The work of Harnett et al. [74], which finds Candida sp. in 33% of fecal specimens of celiac disease, a disease that clinically presents similarly to GI comorbidity in ASD patients, may also provide support for the observed increase in Candida albicans in PPA-treated rats. In people who are genetically prone to developing autoimmune reactions, Candida may act as a trigger. The fact that Candida is well-adapted for growth in the gut, where inflammation may alter the local bacterial ecology and result in conditions that favor Candida growth and inflammation, may help to explain the reported proliferation of Candida albicans in PPA-treated rats. The disappearance of Candida sp. in the probiotic and bee pollen synergistically treated rats could find support in the work of Matsubara et al. [75], which recorded that all lactobacilli negatively impacted Candida albicans yeast-to-hyphae differentiation. Thus, the Lactobacillus strain can be an essential tool in finding the action mechanisms of probiotics on Candida albicans and the prevention of candidiasis in vivo [76]. Interestingly, bee pollen may be useful for preventing Candida growth in the body. According to studies, bee pollen and propolis have potent anti-microbial capabilities and can help to slow the growth of a variety of Candida species [77,78].

5. Conclusions

The importance of oxidative stress increased intestinal permeability or gut leakiness indicators, and altered gut microbial diversity as etiological pathways for autism was stressed in this study. It also drew attention to the possibility of combining probiotics and bee pollen as a therapeutic intervention technique to reduce the neurotoxic effects of PPA, a short-chain fatty acid connected to the pathogenesis of autism.

Author Contributions

All authors contributed to the study’s conception and design. Material preparation, data collection, and analysis were performed by M.A., A.B.B., M.G.A., A.I.A.K., L.A.-A. and A.E.-A. The first draft of the manuscript was written by A.E.-A. and A.B.B. All authors have read and agreed to the published version of the manuscript.


This research received no external funding.

Institutional Review Board Statement

The experimental procedure was pre-approved by the ethics committee for animal re-search of King Saud University, Riyadh (ethics reference number: KSU-SE-19-35).

Informed Consent Statement

Not applicable.

Data Availability Statement

Not applicable.


The authors extend their appreciation to the researchers’ Supporting Project number (RSP2023R237), King Saud University, Riyadh, Saudi Arabia, for funding this work.

Conflicts of Interest

The authors declare no conflict of interest.


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Figure 1. Effect of PPA treatment, protective, and therapeutic effects of bee pollen/probiotics on serum oxidative stress-related variables. Data presented are means ± standard error. Multiple comparisons by Tukey’s post hoc test * p  ≤  0.050, ** p  ≤  0.01, *** p  ≤  0.001, **** p  ≤  0.0001. GSH, glutathione; GPX, glutathione peroxidase, GST, glutathione-S-transferase; PPA, propionic acid.
Figure 1. Effect of PPA treatment, protective, and therapeutic effects of bee pollen/probiotics on serum oxidative stress-related variables. Data presented are means ± standard error. Multiple comparisons by Tukey’s post hoc test * p  ≤  0.050, ** p  ≤  0.01, *** p  ≤  0.001, **** p  ≤  0.0001. GSH, glutathione; GPX, glutathione peroxidase, GST, glutathione-S-transferase; PPA, propionic acid.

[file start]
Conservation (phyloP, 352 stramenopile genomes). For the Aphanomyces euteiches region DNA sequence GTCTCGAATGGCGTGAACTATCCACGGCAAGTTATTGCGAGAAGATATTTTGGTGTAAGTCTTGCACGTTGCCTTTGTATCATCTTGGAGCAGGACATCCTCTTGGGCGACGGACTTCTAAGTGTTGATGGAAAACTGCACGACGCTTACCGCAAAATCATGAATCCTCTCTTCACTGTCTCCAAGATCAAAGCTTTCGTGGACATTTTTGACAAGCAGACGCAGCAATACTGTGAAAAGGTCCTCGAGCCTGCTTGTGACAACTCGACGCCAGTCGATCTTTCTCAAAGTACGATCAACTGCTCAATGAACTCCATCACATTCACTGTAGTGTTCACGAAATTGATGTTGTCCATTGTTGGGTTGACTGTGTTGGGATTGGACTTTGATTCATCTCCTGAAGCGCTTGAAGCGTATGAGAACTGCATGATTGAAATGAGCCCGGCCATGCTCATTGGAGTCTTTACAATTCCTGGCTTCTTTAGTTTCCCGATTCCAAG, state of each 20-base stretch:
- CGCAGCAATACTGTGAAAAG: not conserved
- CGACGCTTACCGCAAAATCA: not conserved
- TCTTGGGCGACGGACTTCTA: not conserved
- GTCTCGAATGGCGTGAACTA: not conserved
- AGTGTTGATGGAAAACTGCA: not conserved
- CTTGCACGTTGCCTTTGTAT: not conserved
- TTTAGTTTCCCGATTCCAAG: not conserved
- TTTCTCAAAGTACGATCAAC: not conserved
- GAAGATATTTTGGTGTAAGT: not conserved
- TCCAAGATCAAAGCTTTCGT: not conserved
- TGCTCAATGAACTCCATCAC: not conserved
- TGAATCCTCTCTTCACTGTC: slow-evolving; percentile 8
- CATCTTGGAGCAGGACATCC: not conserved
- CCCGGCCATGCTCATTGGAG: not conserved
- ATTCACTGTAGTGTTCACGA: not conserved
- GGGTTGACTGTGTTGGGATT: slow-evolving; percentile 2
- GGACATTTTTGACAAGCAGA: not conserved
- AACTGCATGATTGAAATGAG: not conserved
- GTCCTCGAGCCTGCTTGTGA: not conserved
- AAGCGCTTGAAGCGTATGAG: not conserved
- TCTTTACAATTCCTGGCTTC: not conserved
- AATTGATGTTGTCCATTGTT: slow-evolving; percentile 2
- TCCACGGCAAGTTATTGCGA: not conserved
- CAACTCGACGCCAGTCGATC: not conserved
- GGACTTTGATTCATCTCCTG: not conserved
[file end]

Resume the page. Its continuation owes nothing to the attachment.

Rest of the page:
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Figure 2. Effect of PPA treatment, protective, and therapeutic effects of bee pollen/probiotics on serum intestinal permeability related variables. Data presented are means ± standard error. Multiple comparisons by Tukey’s post hoc test *** p  ≤  0.001, **** p  ≤  0.0001. PPA, propionic acid.
Figure 2. Effect of PPA treatment, protective, and therapeutic effects of bee pollen/probiotics on serum intestinal permeability related variables. Data presented are means ± standard error. Multiple comparisons by Tukey’s post hoc test *** p  ≤  0.001, **** p  ≤  0.0001. PPA, propionic acid.
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Table 1. Changes in bacteria growth (CFU/g) in the feces of treated rats compared to control groups.
Table 1. Changes in bacteria growth (CFU/g) in the feces of treated rats compared to control groups.
GroupWeekBacilli (Gram+/Gram Rod)Enterobacteriacea (Gram Rod/Gram+ Cocci, Lactose Fermenters)Gram+/Gram Rod and CocciClostridium botulinum Gram+, Rod–ShapedCandida albicansMoraxella Spp.
4+++ ++++++
CFU: Colony-forming unit (CFU); (−) = no growth; (+) = Rare, less than 103 CFU/g of feces; (++) = Few, 103–104 CFU/g of feces; (+++) = Moderate, 105–106 CFU/g of feces; (++++) = Heavy, >106 CFU/g of feces.
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Alonazi, M.; Ben Bacha, A.; Alharbi, M.G.; Khayyat, A.I.A.; AL-Ayadhi, L.; El-Ansary, A. Bee Pollen and Probiotics’ Potential to Protect and Treat Intestinal Permeability in Propionic Acid-Induced Rodent Model of Autism. Metabolites 2023, 13, 548.

AMA Style

Alonazi M, Ben Bacha A, Alharbi MG, Khayyat AIA, AL-Ayadhi L, El-Ansary A. Bee Pollen and Probiotics’ Potential to Protect and Treat Intestinal Permeability in Propionic Acid-Induced Rodent Model of Autism. Metabolites. 2023; 13(4):548.

Chicago/Turabian Style

Alonazi, Mona, Abir Ben Bacha, Mona G. Alharbi, Arwa Ishaq A. Khayyat, Laila AL-Ayadhi, and Afaf El-Ansary. 2023. "Bee Pollen and Probiotics’ Potential to Protect and Treat Intestinal Permeability in Propionic Acid-Induced Rodent Model of Autism" Metabolites 13, no. 4: 548.